whose unique voice and range twist
lyrics into pure sound effects. '
And the band doesn't just sit in
chairs. A two guitar set-up allows an
aural haze to build and then be cut
apart like so many syringes into
mouseflesh. Duncan Kilburn 's
saxophone jumps off the turntable to
strangle your roommate and the
,.hvthw aant inn rnh1iterates anvthind

buying.?
automobileaccident he causes, or some
other absurdity. But no, it is about the
all too conventional woes of a man who
realizes he has been taken in by the
'you-are-the-sun-and-the-moon-and-the
-stars-to-me' routine of a woman on the
make. Similarly, the rest of the songs
on the album are about subjects which
have, to say the least, been treated
before.
The song titles-"Sometimes Love
Forgets", "Part of Your Life", "Can't
Find My Heart", "Danger", to name a
few-are indicative of the conven-
tionality of the lyrics. The lyrics, in
turn, reflect the insipidity of the music.
It is -over-produced, studio-tight goop.
Because of that, Goodman's skill on the
acoustic guitar is undetectable. It is
almost open to speculation whether
Goodman really wrote the material on
the album, as it short-sells his two best
features-innovative and skillful
guitar, and manipulations of the kinds
of goofy folk songs you probably learned
at camp. But the album sleeve un-
mistakably beers credits to Goodman
on every song.
Goodman is at his best as his own
whimsical self. Disappointing it is,
then, to find that the album is little
more than a day's work for his
producer, who probably calls himself a
.sound packaging consultant, judging
from the sound of the album ("Good
job, Stevie, listen baby, gotta catch that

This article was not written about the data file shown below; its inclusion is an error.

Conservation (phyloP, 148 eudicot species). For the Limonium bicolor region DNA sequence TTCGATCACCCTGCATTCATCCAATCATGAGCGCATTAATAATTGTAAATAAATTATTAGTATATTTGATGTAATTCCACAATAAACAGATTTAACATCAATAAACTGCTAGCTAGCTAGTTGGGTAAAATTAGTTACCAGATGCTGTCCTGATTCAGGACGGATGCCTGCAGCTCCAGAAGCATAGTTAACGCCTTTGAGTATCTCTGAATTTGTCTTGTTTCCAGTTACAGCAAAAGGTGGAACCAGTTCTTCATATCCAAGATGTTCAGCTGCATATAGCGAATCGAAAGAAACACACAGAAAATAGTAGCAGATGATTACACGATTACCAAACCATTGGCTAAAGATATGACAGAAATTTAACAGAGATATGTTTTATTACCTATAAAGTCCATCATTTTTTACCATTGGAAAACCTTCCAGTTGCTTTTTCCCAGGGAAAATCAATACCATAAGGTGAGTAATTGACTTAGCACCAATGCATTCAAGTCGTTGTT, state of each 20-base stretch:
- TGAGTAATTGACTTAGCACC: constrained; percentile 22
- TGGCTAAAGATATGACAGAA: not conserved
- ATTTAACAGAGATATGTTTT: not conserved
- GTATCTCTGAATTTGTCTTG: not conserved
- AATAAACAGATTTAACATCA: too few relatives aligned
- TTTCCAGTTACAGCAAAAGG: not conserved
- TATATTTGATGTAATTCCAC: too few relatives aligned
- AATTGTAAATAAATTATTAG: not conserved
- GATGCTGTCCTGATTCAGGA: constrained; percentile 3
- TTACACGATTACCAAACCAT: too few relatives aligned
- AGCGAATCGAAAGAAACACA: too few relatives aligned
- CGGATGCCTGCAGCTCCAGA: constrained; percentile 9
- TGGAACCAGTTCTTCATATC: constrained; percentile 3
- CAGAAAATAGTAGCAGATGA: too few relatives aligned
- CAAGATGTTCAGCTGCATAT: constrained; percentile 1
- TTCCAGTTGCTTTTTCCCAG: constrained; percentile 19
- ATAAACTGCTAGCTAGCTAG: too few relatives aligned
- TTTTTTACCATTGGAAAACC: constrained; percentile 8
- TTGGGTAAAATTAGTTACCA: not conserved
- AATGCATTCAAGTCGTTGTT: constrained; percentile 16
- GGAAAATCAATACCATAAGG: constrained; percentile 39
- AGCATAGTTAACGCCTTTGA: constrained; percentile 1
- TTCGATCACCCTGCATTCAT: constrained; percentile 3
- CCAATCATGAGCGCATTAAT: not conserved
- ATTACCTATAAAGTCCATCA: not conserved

other line. Must run, love ya.").
Hot Spot was obviously designed to
sell albums. Goodman's producer's
thinking obviously fell short one step,
however. The kind of people who buy
the old folksy, "barefoot and overalls"
music probably aren't interested in the
disco beat. If I'd known, I would cer-
tainly have saved my money.

scrapes the very edge of the nervous
system and leads into a counterpoint of
four vocal harmonies masterfully blen-
ded into an ecstacy of praise. This song
is a enraptured tribal dance to a
feminine deity who "defines the
possibilities," who "is only partly
human being."
The musicianship itself inspires a
shadowy, mysterious passion in the
album's more urgent cuts. Weymouth's
punching bass notes, the flickering,
jagged eyboard work in Byrne's fire
baptism "Born Under Punches," and-
a film and lecture
travel series
The Kingdom of
the Netherlands
with RUSS POTTER
Friday, Nov. 21
8:00 p.m.
Aud. 3, Modern Languages Bldg.,
U-M Central Campus
TICKETS: $3.50 general admission,
$2.50 students & senior citizens,
$1 .50 children, under 12.
AVAILABLE AT: U-M International
Center, Michigan Theater, Complete
Cuisine, Hudson's and UAC Ticket
Office (Michigan Union)
A presentation of The University of
Michigan International Center, in
cooperation with the University Ex-
tension Service.

I

MEccentricities
of a Nightingale
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800PM NOVEMBER 19-22
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Professional
Theatre Program
Ticket Office &
Michigan League
M-F, 10-1 and 2-5
Phone: 764-0450
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The League is the place where they meet,
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Discuss and debate:
The rest of us go there to eat.
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Lunch 11:30 to 1:15
Dinner 5:00 to 7:15
SPECIAL LOW PRICES FOR
STUDENTS
Send your League Limerick to:
Manager, Michigan League
227 South Ingalls
rou will receive 2 free dinner